Fed Flinches First: With the economy now faltering further, the Fed and the ECB once again seem obligated to monetize. The Fed is leading the charge, expanding its purchases of Treasuries by $12 billion by the close of Wednesday’s trade. The ECB has yet to act, and may be hamstrung by laws restricting it. However, most economists agree that an effort to step up bond purchases in Europe (starting with Spain) is of timely and crucial need.
Earlier this week, stocks took it on the chin after reports last week showed lackluster US “jobs created” growth (non-farm payroll) and inflation that had accelerated in China. The slide in stocks was arrested quickly on speculation that the Fed would come to the rescue. As we surmised, the Fed didn’t disappoint, thereby holding stocks to modest losses in what otherwise could have been the beginning of a true dislocation. Metals on the other hand began to detach from previous trading patterns, showing support despite weak stocks and the strong dollar trade – see the box scores.
On the earnings front, Alcoa’s report was considered good news since it beat expectations. However, earnings were down 69% YoY as costs continued to rise faster than finished goods prices. Google matched expectations, and that stock was slammed by 4% in Friday’s trade. On the brighter side, banks JP Morgan and Wells Fargo reported solid numbers stemming from substantial increases in trading revenue and mortgage refinancing. Earnings seem to be “in line” so far, but still may take a back seat to Fed activity in coming weeks.
US debt was downgraded by Eagan Jones to one of the lowest levels among rating agencies (AA+ to AA). Eagan cited debt growth in the US outpacing GDP growth by a significant margin. We would add that debt growth is outpacing wage growth as well. Of course, the Fed is either oblivious or doesn’t care.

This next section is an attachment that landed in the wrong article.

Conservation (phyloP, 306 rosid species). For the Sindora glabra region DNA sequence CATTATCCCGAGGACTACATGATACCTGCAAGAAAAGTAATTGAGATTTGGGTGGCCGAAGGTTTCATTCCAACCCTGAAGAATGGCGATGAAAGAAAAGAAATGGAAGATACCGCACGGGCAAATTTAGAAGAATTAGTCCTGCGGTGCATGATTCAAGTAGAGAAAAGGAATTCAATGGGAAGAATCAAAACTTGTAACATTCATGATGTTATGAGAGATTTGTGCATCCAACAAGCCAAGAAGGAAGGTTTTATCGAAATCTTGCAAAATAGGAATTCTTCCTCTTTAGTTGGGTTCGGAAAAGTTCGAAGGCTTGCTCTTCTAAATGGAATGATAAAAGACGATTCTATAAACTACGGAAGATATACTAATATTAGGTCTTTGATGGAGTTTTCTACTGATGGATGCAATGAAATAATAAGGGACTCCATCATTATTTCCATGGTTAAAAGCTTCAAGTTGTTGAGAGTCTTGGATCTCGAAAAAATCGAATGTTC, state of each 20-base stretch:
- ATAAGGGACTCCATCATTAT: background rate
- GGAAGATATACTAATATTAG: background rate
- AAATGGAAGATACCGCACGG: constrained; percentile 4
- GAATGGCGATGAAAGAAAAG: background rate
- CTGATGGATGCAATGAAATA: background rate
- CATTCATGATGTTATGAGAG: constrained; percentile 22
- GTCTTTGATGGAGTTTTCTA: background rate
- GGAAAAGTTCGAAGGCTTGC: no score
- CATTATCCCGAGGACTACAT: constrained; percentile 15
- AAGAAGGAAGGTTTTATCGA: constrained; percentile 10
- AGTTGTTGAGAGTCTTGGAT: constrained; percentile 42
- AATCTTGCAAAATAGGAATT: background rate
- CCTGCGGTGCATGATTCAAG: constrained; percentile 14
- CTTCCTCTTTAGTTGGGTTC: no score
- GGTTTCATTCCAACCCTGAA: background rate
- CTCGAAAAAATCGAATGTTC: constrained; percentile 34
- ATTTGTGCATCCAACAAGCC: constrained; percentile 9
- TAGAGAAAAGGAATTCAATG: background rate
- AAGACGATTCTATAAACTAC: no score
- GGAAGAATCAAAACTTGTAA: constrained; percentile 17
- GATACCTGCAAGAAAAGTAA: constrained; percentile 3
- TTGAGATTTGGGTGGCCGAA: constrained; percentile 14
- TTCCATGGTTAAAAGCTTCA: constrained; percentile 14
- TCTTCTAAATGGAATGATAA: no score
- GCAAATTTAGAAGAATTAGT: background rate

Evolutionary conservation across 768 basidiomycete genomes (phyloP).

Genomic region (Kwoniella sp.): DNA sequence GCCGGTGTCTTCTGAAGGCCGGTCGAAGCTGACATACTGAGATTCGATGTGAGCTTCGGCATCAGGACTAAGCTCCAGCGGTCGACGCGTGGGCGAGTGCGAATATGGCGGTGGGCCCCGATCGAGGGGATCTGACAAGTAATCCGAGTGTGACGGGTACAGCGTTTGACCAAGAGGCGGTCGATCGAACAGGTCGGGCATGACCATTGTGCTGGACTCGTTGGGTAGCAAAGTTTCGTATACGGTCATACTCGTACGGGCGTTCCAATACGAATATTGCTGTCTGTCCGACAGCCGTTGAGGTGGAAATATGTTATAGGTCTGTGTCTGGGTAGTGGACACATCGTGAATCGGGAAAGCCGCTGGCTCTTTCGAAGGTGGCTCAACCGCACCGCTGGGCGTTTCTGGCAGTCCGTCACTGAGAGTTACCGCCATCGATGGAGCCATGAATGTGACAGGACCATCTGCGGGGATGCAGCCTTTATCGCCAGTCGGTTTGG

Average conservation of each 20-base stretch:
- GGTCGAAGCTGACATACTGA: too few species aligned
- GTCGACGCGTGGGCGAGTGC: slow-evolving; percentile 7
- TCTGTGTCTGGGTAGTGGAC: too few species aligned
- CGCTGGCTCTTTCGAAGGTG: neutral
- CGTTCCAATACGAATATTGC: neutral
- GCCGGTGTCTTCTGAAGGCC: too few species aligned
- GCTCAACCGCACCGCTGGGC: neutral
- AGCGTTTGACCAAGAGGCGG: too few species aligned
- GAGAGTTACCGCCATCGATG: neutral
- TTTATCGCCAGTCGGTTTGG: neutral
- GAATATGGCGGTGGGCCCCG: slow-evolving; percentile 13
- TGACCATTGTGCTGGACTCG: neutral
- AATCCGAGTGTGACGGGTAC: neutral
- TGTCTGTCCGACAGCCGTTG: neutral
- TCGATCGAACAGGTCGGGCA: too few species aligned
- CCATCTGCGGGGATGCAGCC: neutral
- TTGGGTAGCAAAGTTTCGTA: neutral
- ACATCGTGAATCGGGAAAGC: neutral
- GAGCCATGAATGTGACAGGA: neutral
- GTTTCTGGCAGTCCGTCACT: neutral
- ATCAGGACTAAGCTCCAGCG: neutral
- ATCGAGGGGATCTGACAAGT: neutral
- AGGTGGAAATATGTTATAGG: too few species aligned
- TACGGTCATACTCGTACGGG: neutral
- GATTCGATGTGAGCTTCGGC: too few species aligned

US non-farm payrolls for March increased only 120,000 – far short of typical “recovery” levels. Jobless claims also rose to 380,000, working their way back to 400,000. Embedded within the household survey of the NFP report, a record 87.89 million people are considered “not in the labor force.”
Overseas, there has been more of the same, as Europe struggles under a burdensome debt load. EU Industrial Production fell 1.8% YoY in February, while Greek unemployment rose 0.9% to 21.8% in January (apparently still not fixed). The overall UK deficit widened from 2.5 billion in January to 3.4 billion in February. Spanish debt auctions continued to struggle as Spain’s sovereign debt came close to breaching the 6% level. Local governments/regions are still reluctant to impose the austerity measures ultimately needed to qualify for ECB bailout funds.
China’s output gap continues to rise. By that, we mean inflation is growing faster than GDP. China reported par GDP growth of 8.1% and an inflation rate of 3.6% in Q1 2012. Food inflation was 7.5% in the same quarter.
With inflation an issue for Europe, China, and the US, it’s still unclear how aggressive the central banks can be with “QE.” The catch-22 of course is that they must be quite aggressive or there will be no chance of maintaining a low rate environment for the “spendthrift” global economies. It will be interesting to see how stocks react to this conundrum in coming weeks, as they remain priced to perfection.
The general attitude toward the metals, as we stated previously, is improving. Mining shares (up this week by 4 to 5%) rebounded nicely; as investors may be recognizing valuations in this group are comparable to the low set in 2008. It’s still too early to tell if the metals are ready to advance again; recent market action may suggest only posturing ahead of a needed catalyst. With the Fed at a loss for options that don’t include inflation – a similar predicament to that of the Chinese – it seems to us only a matter of when, not if, the metals recapture some wind at their backs.
VP Investment Management